The identification of shape and size of sampling units that maximises the number of plant species recorded in multiscale sampling designs has major implications in conservation planning and monitoring actions. In this paper we tested the effect of three sampling shapes (rectangles, squared, and randomly shaped sampling units) on the number of recorded species. We used a large dataset derived from the network of protected areas in the Siena Province, Italy. This dataset is composed of plant species occurrence data recorded from 604 plots (10 m × 10 m), each divided in a grid of 16 contiguous subplot units (2.5 m × 2.5 m). Moreover, we evaluated the effect of plot orientation along the main environmental gradient, to examine how the selection of plot orientation (when elongated plots are used) influences the number of species collected. In total, 1041 plant species were recorded from the study plots. A significantly higher species richness was recorded by the random arrangement of 4 subplots within each plot in comparison to the ‘rectangle’ and ‘square’ shapes. Although the rectangular shape captured a significant larger number of species than squared ones, plot orientation along the main environmental gradient did not show a systematic effect on the number of recorded species. We concluded that the choice of whether or not using elongated (rectangular) versus squared plots should dependent upon the objectives of the specific survey with squared plots being more suitable for assessing species composition of more homogeneous vegetation units and rectangular plots being more suited for recording more species in the pooled sample of a large area

Bacaro, G.; Rocchini, D.; Diekmann, M.; Gasparini, P.; Gioria, M.; Maccherini, S.; Marcantonio, M.; Tordoni, E.; Amici, V.; Landi, S.; Torri, D.; Castello, M.; Altobelli, A.; Chiarucci, A. (2015). Shape matters in sampling plant diversity: evidence from the field. ECOLOGICAL COMPLEXITY, 24 (1): 37-45. doi: 10.1016/j.ecocom.2015.09.003 handle: http://hdl.handle.net/10449/25303

Shape matters in sampling plant diversity: evidence from the field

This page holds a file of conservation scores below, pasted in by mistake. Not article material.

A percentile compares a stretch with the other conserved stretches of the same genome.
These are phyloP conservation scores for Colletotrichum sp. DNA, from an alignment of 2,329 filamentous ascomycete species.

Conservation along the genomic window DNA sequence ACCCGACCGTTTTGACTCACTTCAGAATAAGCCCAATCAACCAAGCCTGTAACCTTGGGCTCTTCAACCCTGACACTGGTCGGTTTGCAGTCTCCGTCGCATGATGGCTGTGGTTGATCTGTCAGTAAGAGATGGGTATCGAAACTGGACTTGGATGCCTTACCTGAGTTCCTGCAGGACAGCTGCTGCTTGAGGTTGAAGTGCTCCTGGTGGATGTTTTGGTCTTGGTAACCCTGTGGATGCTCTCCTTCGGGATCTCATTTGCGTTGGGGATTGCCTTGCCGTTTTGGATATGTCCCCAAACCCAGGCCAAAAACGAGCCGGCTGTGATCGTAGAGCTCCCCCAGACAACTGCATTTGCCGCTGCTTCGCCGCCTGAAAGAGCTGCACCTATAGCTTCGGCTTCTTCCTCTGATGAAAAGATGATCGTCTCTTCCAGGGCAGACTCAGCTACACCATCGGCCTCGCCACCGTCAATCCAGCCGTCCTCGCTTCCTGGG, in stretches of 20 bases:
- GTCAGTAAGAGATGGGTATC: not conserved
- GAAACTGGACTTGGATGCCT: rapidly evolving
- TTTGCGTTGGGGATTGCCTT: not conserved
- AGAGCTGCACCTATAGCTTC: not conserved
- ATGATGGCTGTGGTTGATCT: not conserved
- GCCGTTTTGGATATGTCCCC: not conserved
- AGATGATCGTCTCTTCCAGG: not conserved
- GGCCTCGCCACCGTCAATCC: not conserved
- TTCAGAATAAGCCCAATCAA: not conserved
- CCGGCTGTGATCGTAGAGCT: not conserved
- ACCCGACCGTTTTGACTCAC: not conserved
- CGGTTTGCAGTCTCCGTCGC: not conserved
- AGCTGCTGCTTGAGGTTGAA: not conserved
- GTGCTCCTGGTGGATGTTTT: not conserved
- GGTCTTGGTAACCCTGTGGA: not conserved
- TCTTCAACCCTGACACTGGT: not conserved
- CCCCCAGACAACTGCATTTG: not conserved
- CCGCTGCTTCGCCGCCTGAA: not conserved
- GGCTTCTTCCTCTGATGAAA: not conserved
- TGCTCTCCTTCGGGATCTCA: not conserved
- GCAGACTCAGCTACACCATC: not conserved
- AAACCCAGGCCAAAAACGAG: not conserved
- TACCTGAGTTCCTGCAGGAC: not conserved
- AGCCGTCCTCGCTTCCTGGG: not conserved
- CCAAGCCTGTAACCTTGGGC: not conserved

Rocchini, Duccio;Marcantonio, Matteo;
2015-01-01

Abstract

The identification of shape and size of sampling units that maximises the number of plant species recorded in multiscale sampling designs has major implications in conservation planning and monitoring actions. In this paper we tested the effect of three sampling shapes (rectangles, squared, and randomly shaped sampling units) on the number of recorded species. We used a large dataset derived from the network of protected areas in the Siena Province, Italy. This dataset is composed of plant species occurrence data recorded from 604 plots (10 m × 10 m), each divided in a grid of 16 contiguous subplot units (2.5 m × 2.5 m). Moreover, we evaluated the effect of plot orientation along the main environmental gradient, to examine how the selection of plot orientation (when elongated plots are used) influences the number of species collected. In total, 1041 plant species were recorded from the study plots. A significantly higher species richness was recorded by the random arrangement of 4 subplots within each plot in comparison to the ‘rectangle’ and ‘square’ shapes. Although the rectangular shape captured a significant larger number of species than squared ones, plot orientation along the main environmental gradient did not show a systematic effect on the number of recorded species. We concluded that the choice of whether or not using elongated (rectangular) versus squared plots should dependent upon the objectives of the specific survey with squared plots being more suitable for assessing species composition of more homogeneous vegetation units and rectangular plots being more suited for recording more species in the pooled sample of a large area
Biodiversity monitoring
Environmental gradient
Rarefaction
Sampling design
Shape
Species richness
Settore BIO/07 - ECOLOGIA
Bacaro, G.; Rocchini, D.; Diekmann, M.; Gasparini, P.; Gioria, M.; Maccherini, S.; Marcantonio, M.; Tordoni, E.; Amici, V.; Landi, S.; Torri, D.; Castello, M.; Altobelli, A.; Chiarucci, A. (2015). Shape matters in sampling plant diversity: evidence from the field. ECOLOGICAL COMPLEXITY, 24 (1): 37-45. doi: 10.1016/j.ecocom.2015.09.003 handle: http://hdl.handle.net/10449/25303
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